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Could one not use distortion measurements when drivers are new and then again say after 50 hours break in to see the difference of break in? REW has speaker distortion measurements.
The differences you hear are not found in distortion measurements. The differences can be seen in the spectral decay though. As the suspension softens it changes the setting time causing less stored energy and smoother more relaxed sound.
 

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The differences you hear are not found in distortion measurements. The differences can be seen in the spectral decay though. As the suspension softens it changes the setting time causing less stored energy and smoother more relaxed sound.
Thanks Danny.

So for a new 12 inch coaxial speaker what would you say is a fair break in period using a break in track? 50 hrs? More? Also what is an ideal break in spl level ie 10 db below reference ok?
 

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Thanks Danny.

So for a new 12 inch coaxial speaker what would you say is a fair break in period using a break in track? 50 hrs? More? Also what is an ideal break in spl level ie 10 db below reference ok?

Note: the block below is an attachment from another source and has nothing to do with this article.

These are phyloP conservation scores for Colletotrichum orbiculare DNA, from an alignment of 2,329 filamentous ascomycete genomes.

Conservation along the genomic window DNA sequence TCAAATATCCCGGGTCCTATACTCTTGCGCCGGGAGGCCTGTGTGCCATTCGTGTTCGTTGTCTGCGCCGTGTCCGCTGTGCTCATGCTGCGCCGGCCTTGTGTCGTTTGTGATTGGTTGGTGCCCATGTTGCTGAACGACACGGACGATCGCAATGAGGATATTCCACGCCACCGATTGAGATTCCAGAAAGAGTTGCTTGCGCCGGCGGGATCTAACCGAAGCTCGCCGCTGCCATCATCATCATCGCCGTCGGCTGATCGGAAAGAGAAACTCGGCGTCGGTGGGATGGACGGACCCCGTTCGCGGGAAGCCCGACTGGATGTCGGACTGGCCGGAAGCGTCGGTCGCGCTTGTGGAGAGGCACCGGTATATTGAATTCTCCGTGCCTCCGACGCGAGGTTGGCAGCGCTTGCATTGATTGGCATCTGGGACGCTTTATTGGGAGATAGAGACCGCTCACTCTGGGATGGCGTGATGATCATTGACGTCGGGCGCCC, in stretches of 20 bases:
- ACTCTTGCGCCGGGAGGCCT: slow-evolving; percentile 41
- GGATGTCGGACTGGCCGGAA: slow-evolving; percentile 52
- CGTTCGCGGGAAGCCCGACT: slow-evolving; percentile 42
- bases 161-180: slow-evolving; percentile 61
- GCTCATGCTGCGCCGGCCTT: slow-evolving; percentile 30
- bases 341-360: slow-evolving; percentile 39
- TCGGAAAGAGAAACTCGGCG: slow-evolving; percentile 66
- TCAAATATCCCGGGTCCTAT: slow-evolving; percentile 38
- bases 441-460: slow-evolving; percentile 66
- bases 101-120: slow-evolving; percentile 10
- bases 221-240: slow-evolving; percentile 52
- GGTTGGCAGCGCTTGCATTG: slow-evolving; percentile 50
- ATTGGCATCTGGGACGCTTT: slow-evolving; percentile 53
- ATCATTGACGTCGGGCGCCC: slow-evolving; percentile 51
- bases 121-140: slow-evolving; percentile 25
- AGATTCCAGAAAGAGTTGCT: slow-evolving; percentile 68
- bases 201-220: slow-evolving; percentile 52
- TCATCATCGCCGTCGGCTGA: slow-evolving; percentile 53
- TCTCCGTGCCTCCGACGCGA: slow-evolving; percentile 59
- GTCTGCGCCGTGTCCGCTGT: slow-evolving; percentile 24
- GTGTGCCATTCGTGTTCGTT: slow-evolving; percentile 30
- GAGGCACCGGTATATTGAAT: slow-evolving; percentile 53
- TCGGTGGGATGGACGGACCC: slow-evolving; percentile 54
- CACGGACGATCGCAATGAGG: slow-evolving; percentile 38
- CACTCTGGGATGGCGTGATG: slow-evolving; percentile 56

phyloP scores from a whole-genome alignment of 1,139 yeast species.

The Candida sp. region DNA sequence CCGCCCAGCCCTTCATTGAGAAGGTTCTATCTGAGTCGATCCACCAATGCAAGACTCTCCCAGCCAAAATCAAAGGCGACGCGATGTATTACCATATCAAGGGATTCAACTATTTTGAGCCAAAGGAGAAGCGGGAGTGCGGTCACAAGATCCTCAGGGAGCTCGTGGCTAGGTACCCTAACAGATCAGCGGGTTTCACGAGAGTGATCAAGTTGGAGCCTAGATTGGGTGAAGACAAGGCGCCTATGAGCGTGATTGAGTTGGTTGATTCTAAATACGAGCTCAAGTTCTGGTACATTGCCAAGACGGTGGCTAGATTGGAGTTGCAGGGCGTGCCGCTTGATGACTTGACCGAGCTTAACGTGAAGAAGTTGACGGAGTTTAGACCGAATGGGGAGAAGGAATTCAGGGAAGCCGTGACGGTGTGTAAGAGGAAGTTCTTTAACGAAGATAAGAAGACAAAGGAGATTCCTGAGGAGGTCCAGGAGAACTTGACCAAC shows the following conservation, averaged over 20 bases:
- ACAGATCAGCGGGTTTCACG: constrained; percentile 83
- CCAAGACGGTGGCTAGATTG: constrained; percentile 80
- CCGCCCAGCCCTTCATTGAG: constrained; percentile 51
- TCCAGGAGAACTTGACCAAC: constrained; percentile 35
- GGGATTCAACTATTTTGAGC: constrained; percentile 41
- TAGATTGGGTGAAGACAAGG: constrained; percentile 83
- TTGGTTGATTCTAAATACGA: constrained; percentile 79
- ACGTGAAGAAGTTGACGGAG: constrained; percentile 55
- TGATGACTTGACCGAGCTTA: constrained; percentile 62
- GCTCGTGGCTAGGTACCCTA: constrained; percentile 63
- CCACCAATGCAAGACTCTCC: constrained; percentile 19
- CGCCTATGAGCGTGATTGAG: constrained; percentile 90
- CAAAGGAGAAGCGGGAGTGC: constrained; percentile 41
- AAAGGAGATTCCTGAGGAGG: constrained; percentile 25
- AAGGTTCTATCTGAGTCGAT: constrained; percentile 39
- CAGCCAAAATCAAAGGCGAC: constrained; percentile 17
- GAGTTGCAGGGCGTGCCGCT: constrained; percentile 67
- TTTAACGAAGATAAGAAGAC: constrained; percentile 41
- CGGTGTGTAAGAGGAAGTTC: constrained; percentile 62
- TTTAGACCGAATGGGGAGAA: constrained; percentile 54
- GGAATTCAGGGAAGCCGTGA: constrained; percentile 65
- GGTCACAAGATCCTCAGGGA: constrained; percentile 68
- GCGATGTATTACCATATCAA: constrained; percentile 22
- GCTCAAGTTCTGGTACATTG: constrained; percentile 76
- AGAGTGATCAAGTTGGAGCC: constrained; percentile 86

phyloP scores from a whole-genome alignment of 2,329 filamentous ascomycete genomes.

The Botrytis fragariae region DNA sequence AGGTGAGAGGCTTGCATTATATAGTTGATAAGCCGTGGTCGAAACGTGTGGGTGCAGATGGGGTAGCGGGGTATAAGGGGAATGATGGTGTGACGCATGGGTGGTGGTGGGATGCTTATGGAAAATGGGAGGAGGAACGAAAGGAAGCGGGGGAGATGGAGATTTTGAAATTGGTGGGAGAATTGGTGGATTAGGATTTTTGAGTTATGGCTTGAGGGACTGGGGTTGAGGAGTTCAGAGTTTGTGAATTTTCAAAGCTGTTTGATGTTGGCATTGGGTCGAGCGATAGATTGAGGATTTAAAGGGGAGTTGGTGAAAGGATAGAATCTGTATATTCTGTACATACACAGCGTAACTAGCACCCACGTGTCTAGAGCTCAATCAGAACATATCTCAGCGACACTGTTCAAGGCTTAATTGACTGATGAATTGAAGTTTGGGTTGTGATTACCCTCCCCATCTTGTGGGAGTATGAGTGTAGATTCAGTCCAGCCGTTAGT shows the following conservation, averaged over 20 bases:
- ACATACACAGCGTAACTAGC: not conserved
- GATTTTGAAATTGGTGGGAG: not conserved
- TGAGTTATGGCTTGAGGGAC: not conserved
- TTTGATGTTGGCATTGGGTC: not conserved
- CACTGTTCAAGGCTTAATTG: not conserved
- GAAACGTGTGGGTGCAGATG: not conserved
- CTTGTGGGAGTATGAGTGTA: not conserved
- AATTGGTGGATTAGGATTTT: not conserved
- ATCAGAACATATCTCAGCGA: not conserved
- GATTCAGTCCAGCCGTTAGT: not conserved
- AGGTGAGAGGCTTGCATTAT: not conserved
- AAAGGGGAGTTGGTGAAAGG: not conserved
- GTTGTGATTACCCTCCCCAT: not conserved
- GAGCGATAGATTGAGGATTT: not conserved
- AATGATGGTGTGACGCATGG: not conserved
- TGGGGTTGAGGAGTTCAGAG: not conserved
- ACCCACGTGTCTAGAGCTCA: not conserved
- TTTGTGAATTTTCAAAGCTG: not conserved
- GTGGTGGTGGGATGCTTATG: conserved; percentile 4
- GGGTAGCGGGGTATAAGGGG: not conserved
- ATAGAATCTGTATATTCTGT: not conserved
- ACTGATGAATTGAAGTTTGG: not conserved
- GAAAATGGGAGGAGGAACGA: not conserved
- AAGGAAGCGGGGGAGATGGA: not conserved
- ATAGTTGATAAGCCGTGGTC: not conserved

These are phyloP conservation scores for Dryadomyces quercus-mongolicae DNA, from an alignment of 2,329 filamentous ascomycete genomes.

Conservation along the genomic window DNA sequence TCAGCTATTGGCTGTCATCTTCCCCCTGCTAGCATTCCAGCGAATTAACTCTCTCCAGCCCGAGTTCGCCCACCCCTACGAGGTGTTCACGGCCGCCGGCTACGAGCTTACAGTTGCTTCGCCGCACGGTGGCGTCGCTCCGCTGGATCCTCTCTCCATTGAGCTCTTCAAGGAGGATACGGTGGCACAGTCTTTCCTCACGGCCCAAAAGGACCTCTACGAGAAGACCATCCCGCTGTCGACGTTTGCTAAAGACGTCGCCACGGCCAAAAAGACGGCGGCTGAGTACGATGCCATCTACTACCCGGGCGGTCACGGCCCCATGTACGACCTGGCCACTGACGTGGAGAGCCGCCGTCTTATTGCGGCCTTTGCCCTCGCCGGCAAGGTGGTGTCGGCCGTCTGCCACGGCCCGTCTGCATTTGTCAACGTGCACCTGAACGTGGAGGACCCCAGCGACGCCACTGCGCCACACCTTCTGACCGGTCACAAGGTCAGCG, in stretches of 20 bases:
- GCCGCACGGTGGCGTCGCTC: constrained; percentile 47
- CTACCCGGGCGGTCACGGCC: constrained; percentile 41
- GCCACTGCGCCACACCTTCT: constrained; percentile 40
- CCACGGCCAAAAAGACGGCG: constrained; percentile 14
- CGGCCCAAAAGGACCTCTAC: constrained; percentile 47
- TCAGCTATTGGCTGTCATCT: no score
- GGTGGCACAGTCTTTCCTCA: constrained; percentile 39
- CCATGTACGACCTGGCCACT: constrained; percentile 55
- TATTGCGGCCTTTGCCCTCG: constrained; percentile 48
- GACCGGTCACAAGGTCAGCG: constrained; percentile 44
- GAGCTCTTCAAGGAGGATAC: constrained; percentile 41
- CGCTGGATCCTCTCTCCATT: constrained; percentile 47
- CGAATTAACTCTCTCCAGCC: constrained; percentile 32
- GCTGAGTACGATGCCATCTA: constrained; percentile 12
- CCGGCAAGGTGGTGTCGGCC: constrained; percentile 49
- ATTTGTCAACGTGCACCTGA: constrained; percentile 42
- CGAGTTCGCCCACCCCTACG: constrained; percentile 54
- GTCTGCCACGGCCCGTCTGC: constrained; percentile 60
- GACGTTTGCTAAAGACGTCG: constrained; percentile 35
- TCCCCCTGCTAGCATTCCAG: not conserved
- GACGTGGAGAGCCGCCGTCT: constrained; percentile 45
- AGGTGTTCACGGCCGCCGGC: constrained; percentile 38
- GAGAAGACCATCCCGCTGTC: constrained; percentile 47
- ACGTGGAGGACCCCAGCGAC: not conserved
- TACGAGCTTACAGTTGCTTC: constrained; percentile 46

In my experience of testing and measuring the T/S parameters after various amounts of burn in time I see this pattern. Imagine the fresh driver is at point A and complete burn in is at point B. Every time you double the amount burn in time you move half way to point B. So in the first hour you move pretty far. I'd say close to half way. But eventually you are putting a lot more time on them and seeing very little real change.

With some drivers it is really hard to hear much change after 40 hours or so. With some that settle range where it is hard to tell any difference come at 80 plus hours or so.

Also, how hard you're working them in that burn in period makes a difference as well.